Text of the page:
The UK always seems to be on the cusp of what’s hot in music and they’ve done it again with blazing new rock band Yak. The band, consisting of Oli Burslem, Andy Jones, and Elliot Rawson, have fans and critics salivating with their chaotic, unchained sound. And why is that? Yak is chaos incarnate. They grabbed listeners by the throat with the No EP and now they’re tightening their grip with their debut album Alas Salvation, a schizophrenic record full of unbridled noise and auditory destruction.
From the roaring opening track “Victorious (National Anthem)” it’s clear Yak likes life on the wild side. Listeners are greeted with grueling guitars that growl and scream, while Burslem sounds sloppy as he lazily chants “victorious” during the hook. Everything about the track is raw like a garage band jamming out on a Friday night. “Hungry Heart” keeps the blood pumping with a tidal wave of rocking guitars coming straight for listeners. With the chugging chorus, drunken vocals, and hypnotizing wails it’s sure to be a song that’ll unleash chaos in the mosh pit. Things take a psychedelic turn on the gritty “Use Somebody” where things get chaotic and energetic as the song rushes towards its end. Burslem plays with his vocals, which he does on several songs, to add a distinctive flair. It’s another tear-the-house-down track.
After the creepy, ghostly “interlude i” there’s a sonic shift on the album. Whereas the first three tracks had Yak pegged as a punk rock group, the next track shrugs off the label. “Roll Another” has eerie vocals from Burslem along with a sparse acoustic guitar sounding like a haunting folk tune. Lyrics like “Hold me tight/my body is broken” pushes the song in a darker direction. But things don’t stay soft and mellow for too long as more ethereal sounds and noise slowly sneaks into the track. By the end it’s just all these different sounds clashing with one another making a beautiful destruction.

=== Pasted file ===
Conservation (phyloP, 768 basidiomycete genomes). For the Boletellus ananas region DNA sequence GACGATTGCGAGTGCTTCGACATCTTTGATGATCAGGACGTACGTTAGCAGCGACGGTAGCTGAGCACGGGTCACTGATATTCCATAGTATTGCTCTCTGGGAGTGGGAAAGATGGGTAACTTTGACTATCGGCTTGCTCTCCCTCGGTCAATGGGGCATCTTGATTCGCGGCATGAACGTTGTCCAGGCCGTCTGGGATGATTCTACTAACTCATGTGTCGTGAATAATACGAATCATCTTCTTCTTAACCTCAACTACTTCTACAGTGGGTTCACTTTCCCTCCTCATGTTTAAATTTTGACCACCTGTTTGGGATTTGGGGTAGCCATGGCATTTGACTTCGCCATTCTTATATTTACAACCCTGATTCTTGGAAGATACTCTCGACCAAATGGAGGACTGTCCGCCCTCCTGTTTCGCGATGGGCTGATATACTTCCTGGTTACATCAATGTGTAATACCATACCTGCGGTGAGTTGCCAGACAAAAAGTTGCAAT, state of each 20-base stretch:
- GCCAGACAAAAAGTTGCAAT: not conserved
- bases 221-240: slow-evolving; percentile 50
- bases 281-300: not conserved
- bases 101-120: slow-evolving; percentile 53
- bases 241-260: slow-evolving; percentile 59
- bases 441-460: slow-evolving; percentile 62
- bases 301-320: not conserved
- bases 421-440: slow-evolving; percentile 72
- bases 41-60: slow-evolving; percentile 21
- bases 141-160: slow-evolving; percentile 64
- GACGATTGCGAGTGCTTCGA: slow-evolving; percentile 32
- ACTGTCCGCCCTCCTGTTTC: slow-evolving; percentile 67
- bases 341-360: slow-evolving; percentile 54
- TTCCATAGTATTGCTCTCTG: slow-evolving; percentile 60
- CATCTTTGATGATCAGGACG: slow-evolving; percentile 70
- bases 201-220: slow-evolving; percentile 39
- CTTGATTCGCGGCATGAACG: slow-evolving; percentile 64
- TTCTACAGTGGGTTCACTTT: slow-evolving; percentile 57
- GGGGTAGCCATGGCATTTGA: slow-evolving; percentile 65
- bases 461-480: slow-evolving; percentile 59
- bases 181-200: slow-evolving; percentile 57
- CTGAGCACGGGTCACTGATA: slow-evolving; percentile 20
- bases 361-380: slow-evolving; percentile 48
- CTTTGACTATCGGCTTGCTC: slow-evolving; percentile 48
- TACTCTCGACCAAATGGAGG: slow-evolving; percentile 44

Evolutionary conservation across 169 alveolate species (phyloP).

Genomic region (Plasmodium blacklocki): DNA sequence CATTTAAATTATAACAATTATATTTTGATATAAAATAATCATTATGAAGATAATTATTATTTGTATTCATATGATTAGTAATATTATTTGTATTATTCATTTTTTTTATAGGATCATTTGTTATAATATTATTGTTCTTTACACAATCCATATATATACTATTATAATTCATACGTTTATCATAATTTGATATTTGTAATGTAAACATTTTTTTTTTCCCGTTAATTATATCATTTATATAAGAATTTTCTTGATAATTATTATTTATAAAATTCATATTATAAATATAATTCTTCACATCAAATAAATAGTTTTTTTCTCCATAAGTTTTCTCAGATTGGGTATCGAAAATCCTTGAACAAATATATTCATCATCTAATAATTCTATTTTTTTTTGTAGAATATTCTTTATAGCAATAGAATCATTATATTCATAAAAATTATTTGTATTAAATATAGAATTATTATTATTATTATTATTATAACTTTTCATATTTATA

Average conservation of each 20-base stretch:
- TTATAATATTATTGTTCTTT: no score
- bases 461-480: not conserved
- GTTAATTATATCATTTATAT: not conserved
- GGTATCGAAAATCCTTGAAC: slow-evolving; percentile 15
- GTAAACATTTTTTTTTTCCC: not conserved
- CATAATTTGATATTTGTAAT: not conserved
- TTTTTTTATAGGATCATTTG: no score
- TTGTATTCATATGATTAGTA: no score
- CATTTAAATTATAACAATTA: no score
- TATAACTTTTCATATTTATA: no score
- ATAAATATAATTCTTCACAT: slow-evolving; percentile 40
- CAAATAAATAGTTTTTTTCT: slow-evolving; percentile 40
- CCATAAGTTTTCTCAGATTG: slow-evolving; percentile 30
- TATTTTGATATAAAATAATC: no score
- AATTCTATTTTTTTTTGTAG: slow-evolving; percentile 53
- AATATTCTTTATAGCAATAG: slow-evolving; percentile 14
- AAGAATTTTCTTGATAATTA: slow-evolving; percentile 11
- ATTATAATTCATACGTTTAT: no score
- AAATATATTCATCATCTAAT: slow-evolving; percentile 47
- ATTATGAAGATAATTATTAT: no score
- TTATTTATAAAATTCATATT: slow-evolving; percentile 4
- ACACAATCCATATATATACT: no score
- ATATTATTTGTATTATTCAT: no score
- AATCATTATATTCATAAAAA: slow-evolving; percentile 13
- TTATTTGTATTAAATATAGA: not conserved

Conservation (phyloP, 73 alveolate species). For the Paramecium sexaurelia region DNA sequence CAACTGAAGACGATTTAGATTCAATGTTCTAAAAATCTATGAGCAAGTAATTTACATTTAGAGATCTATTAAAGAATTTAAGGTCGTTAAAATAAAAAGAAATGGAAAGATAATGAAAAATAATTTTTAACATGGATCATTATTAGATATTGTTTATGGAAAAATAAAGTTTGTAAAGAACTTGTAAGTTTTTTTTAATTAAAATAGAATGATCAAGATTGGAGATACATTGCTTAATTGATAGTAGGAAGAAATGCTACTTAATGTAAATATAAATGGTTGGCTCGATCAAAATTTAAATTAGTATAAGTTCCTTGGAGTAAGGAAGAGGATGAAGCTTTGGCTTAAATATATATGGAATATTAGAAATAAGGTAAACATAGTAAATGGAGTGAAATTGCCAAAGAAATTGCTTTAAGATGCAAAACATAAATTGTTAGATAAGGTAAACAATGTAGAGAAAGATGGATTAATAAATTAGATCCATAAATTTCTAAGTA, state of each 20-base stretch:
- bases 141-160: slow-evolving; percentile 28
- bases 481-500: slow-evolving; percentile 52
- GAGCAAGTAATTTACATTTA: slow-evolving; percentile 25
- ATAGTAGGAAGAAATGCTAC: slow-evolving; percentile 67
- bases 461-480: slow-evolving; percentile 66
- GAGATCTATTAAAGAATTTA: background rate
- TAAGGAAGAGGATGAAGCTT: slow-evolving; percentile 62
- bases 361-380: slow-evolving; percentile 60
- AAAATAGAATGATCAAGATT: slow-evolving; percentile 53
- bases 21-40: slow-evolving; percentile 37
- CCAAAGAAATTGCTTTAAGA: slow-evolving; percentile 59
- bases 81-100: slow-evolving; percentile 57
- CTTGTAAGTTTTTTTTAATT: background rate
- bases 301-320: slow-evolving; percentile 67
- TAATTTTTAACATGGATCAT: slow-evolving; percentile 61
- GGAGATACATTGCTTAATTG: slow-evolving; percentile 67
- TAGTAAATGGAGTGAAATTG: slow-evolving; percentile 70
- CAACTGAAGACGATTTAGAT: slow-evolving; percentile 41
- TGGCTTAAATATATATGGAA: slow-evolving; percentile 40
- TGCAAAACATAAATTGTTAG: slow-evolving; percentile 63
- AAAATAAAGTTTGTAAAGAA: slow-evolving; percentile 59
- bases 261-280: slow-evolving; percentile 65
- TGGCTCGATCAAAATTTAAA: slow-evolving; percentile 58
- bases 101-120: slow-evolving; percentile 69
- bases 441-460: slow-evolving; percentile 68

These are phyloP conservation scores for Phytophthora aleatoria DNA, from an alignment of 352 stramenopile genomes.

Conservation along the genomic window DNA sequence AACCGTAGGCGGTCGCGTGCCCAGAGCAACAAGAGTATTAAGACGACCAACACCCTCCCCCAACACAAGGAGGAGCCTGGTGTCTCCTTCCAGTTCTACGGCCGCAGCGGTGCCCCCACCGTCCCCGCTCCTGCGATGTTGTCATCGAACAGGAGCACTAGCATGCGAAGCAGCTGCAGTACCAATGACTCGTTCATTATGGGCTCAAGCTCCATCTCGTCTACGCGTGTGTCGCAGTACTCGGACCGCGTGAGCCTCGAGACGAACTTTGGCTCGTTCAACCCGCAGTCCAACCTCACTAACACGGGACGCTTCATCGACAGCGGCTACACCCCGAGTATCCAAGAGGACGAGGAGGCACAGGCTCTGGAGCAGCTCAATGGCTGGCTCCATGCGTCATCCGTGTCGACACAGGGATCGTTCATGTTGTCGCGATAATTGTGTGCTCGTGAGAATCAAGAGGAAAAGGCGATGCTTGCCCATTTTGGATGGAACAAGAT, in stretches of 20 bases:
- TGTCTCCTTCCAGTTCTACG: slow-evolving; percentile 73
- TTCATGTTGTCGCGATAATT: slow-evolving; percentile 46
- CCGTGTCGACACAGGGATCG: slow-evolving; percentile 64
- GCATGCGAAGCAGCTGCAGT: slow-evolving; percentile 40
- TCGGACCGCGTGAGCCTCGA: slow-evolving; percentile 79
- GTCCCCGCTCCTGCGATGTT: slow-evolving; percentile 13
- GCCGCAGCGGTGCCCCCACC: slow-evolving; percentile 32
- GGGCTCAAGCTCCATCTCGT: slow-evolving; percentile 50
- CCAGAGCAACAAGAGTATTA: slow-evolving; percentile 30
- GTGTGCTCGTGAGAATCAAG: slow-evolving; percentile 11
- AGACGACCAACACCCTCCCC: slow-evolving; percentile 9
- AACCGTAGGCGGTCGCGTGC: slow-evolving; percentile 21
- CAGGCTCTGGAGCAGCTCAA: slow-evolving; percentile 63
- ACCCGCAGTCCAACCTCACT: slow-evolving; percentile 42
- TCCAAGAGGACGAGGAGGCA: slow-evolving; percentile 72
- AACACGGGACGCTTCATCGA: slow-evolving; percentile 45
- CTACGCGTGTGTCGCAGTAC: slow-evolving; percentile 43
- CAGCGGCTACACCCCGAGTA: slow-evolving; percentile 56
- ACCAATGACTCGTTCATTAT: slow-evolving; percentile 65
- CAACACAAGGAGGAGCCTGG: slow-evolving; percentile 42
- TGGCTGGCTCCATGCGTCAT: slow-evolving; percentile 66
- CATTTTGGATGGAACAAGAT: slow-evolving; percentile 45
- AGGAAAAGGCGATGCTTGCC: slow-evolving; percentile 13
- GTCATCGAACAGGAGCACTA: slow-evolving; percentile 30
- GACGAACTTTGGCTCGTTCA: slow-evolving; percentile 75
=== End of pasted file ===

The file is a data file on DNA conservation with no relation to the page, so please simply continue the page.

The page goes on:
What makes Yak so exciting is how they don’t hold back on any tracks. Even when they seem like they’re going in a mellow direction, like on “Take It” they’ll end in a mess of noise suggesting they can’t stay quiet for long. They also make it hard for listeners to predict what’s coming next. Will it be a swaying anthem slightly influenced by doo wop music? (“Doo Wah”) Will it be a short, yet satisfying Nirvana-like punk anthem? (“Alas Salvation”) Or will it be a raucous psychedelic ride that gets you moving where ever you are? (“Harbour the Feeling”).
For the last couple songs their sound changes again. They still have wild elements of psychedelic and rock, but they also play around with Western sounds. “Smile” is a desperado track out of a Spaghetti Western. Burslem sounds devious as he sings “I just want you to smile” while the guitars reverberate completing the desolate mood. It has a “House of Rising Sun” feel, but is not a rip off. The lengthy closing track “Please Don’t Wait For Me” switches between bouncy music and aggressive guitars. After the first verse, the music changes for a 60’s flowerchild vibe. Eventually, it sounds more like a folk Bob Dylan song, especially since it drones on for seven minutes pushing listener’s patience.
Whatever hype you’ve heard surrounding Yak is true, at least with this release. The album is a wild party that keeps listeners moshing even if no one else is around. The band remains unpredictable as they mix in elements of punk, psychedelic rock, folk, and grunge for an all out chaotic sound. You can hear how the band puts all their energy and passion in each track making you want to experience them live. If they’re recorded songs sound like they could tear a house down, just imagine what the band on stage can do. Alas Salvation could be one of the most exciting rock releases of the year simply because it doesn’t play it safe.